Social media could hurt reformists in Iran

Iran’s principlists are increasingly linking work on in­ternet to their 'real-life' networks based on mosque, neighbourhood, workplace and Basij.

An Iranian man shows text messages from President Hassan Rohani on his mobile phone encouraging citizens to vote in the upcoming parliamentary and Experts Assembly elections, in Tehran, last February.


2016/07/24 Issue: 65 Page: 14


The Arab Weekly
Gareth Smyth



London - Blogging began in Iran in 2001, the story goes, with Hossein Darakhshan, known as Hoder or the “Iranian blogfather”, who would spend 2008-14 in jail. Opti­mists hailed the internet and social media as a new way for Iran’s young people to express their feelings; in 2005, UK-based writer Nasrin Alavi published a widely praised collec­tion of translated web diaries under the ambitious title We are Iran.

In the unrest following the dis­puted 2009 presidential election, demonstrators used social media as tools of organisation, prefigur­ing 2011’s ‘Arab spring’. In Iran and elsewhere, activists — even before they realised the intelligence ser­vices could also access Facebook — confused means with message.

Yezid Sayigh, senior associate at the Carnegie Middle East Cen­tre in Beirut, warned at Christmas 2013 that there had been “excessive presentism, the tendency to think ‘We have Facebook and Twitter, no one’s ever had this before.’”

Using technology was no more innovatory, added Sayigh, than had been followers of Ayatollah Ruhol­lah Khomeini in circulating audio cassette tapes of his speeches in the 1970s or Gamal Abdel Nasser rally­ing Arab populations through radio broadcasts in the 1950s and ’60s.

In 2009, the internet was still a minority pursuit in Iran. That is changing. In a survey in June by IranPoll, Canada-based poll­sters linked to the University of Maryland, 42.8% of Iranians asked said they go online at least once a week “to become informed about the news”, a sharp increase from 33.6% in May 2015.

Contrary to what reformists and radicals expected, it is far from clear that internet access favours a re­form agenda. Iran’s principlists are increasingly linking work on the in­ternet to their “real-life” networks based on mosque, neighbourhood, workplace and the Basij.

“Material is distributed online and then printed as leaflets or posted up where people gather,” one Iranian academic told The Arab Weekly. “This is what happens with Khat-e Hezbollah [“The Line of Hezbollah”, a bulletin published on the website of Supreme Leader Ayatollah Ali Khamenei].”

Khamenei’s website — which in­cludes news of the leader and his work in 14 languages — recently carried his speech rejecting wider “coordination” with the United States other than on the nuclear programme and his accusation that some regional countries are “back­ing the takfiri groups and support­ing their massacres and crimes in Syria”.

Other operators utilise Instagram, an application designed for sharing photos that is not banned in Iran, as are Twitter and Facebook. While owned by Facebook, Instagram is a self-contained application, a cul-de-sac keeping users within. Has­san Shemshadi, a reporter for Iran’s state television, uses Instagram to send 90,000 followers pictures honouring Iranian fighters in Syria, including “selfies”.

Mahmoud Ahmadinejad, the former president who won the dis­puted 2009 election, launched a website in 2015 in which he praised the noble sacrifices of the 1980-88 Iraq war and fuelled speculation he might try and run in the 2017 presi­dential election.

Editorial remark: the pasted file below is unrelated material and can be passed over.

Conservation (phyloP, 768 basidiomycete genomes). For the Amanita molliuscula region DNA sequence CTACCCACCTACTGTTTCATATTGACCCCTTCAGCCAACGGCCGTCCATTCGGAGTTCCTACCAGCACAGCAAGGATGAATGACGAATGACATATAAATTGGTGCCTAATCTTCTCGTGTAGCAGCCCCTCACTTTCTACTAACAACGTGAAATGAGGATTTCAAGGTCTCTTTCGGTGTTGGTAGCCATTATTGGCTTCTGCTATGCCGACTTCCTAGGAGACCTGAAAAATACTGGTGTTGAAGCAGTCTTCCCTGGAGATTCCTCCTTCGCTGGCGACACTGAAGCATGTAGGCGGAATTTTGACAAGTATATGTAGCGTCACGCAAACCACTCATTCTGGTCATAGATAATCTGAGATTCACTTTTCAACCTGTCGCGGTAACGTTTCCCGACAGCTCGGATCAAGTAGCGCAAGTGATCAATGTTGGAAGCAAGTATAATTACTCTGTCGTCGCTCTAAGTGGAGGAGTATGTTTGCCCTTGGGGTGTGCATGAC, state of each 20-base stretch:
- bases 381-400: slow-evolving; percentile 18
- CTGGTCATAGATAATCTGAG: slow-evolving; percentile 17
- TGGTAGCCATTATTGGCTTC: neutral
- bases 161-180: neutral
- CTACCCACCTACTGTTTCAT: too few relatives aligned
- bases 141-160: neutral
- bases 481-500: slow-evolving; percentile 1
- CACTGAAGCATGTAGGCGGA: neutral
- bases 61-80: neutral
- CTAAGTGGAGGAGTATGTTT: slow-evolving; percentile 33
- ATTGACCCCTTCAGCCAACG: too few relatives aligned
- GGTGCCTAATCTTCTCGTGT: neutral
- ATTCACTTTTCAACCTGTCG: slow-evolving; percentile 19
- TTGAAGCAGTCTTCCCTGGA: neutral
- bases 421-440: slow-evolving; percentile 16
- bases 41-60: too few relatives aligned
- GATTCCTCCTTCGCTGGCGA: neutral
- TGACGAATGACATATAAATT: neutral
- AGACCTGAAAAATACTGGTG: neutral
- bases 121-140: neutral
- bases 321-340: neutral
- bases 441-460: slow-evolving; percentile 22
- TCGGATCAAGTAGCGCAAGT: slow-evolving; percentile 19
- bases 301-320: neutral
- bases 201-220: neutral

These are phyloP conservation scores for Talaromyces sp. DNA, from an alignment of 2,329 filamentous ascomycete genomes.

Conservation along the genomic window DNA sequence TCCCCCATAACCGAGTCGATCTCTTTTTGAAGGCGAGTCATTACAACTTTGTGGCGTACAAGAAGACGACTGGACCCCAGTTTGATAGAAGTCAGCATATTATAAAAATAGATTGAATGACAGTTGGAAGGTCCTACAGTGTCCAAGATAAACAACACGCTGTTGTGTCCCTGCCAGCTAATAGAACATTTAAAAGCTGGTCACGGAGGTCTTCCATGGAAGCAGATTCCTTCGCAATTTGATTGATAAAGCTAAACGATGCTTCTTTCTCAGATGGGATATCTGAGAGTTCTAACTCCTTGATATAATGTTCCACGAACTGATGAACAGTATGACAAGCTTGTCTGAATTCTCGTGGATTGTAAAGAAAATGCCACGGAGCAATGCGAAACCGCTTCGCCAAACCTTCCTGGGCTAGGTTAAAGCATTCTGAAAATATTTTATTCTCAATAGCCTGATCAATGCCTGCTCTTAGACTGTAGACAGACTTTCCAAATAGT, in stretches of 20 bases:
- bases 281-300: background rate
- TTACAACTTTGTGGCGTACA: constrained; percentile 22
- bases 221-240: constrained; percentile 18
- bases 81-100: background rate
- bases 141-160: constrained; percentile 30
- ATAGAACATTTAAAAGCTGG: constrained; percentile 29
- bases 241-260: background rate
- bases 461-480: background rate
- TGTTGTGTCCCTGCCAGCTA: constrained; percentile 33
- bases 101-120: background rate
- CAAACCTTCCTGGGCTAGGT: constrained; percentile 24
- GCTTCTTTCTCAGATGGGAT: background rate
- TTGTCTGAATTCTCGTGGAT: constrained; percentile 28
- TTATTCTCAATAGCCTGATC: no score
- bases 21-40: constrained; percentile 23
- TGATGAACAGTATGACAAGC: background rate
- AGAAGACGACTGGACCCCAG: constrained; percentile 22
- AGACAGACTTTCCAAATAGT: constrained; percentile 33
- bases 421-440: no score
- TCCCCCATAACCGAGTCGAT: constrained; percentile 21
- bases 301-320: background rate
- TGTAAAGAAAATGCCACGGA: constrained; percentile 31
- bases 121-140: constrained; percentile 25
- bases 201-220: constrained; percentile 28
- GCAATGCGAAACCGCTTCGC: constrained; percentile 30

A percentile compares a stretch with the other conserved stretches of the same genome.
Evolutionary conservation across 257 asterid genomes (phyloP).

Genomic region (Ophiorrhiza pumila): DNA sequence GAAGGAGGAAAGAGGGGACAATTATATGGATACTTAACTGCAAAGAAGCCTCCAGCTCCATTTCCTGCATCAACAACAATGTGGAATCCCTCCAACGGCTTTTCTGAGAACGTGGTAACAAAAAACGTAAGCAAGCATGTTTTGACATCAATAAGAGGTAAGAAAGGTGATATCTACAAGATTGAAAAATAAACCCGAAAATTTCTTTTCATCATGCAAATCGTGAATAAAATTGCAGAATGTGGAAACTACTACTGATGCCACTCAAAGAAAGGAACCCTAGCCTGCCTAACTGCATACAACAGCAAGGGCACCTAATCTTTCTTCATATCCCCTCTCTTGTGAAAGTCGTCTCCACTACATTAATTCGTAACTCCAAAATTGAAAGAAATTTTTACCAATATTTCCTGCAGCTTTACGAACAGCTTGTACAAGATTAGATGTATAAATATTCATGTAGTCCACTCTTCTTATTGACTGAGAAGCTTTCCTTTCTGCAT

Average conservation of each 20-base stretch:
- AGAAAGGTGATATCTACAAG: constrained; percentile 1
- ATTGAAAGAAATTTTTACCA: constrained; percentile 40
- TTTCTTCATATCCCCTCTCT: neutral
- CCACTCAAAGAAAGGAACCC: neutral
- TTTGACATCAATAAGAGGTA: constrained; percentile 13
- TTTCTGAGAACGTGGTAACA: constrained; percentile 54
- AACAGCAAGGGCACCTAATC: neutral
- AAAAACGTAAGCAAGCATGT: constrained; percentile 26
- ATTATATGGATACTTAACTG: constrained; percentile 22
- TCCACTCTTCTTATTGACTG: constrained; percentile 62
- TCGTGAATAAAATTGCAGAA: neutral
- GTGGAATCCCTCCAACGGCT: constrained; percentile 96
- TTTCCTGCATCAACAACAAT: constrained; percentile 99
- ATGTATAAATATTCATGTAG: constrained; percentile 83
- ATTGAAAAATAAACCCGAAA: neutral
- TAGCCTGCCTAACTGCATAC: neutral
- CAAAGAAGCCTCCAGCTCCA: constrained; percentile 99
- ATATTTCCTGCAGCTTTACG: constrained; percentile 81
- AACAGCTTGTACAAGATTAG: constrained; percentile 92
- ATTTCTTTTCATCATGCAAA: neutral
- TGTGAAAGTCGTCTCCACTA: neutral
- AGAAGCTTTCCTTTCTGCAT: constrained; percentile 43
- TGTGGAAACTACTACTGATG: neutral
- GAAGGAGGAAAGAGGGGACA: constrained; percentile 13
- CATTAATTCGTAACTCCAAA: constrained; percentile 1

Iran’s principlists may reflect an international tendency for so­cial media to reinforce and even strengthen intolerance rather than — as optimists expected — expose views to discussion and critique. In a recent piece for the Huffington Post, Dhruva Jaishankar of Brook­ings India wrote that social media “rather than creating connections with people who possess differing views and ideologies tends to rein­force prejudices”.

Jaishankar said: “Greater in­formation has, rather counter-intuitively, contributed to a ‘post-fact’ information environment” in which “populists are willing to cross the lines that mainstream parties have flirted with, becoming forces that the centre cannot hold”.

Jaishankar argued the British ref­erendum on leaving the European Union illustrates the way “the abil­ity to receive information in almost real time through mass media and to make one’s voice heard through social media… has contributed to polarisation, gridlock, dissatisfac­tion and misinformation”.

Could this be as true in Iran as in Britain? Certainly the facts and figures of the Ahmadinejad admin­istration — for example, leaving a crippling burden of non-perform­ing bank loans through cheap state loans and fiscal laxity — seem lost in a torrent of dissatisfaction with the administration of President Hassan Rohani in failing to boost the econ­omy now that sanctions have been eased.

Social media will play an unprec­edented role in the next Iranian presidential election, which will probably be in June 2017. The re­cent principlists’ use of social me­dia to expose high salaries of bank­ing executives was just the first salvo. Such tactics may prove more important for the presidential elec­tion than live television debates be­tween contenders.

This may be bad news for Rohani, who is already on shifting ground. The Iranpoll in June found that 74% of Iranians asked said Iran had re­ceived no economic benefits from the July 2015 nuclear deal. It also put Rohani’s lead over Ahmadine­jad, as a potential challenger, down to 8 percentage points from 27 points in May 2015.


Gareth Smyth has covered Middle Eastern affairs for 20 years and was chief correspondent for The Financial Times in Iran.


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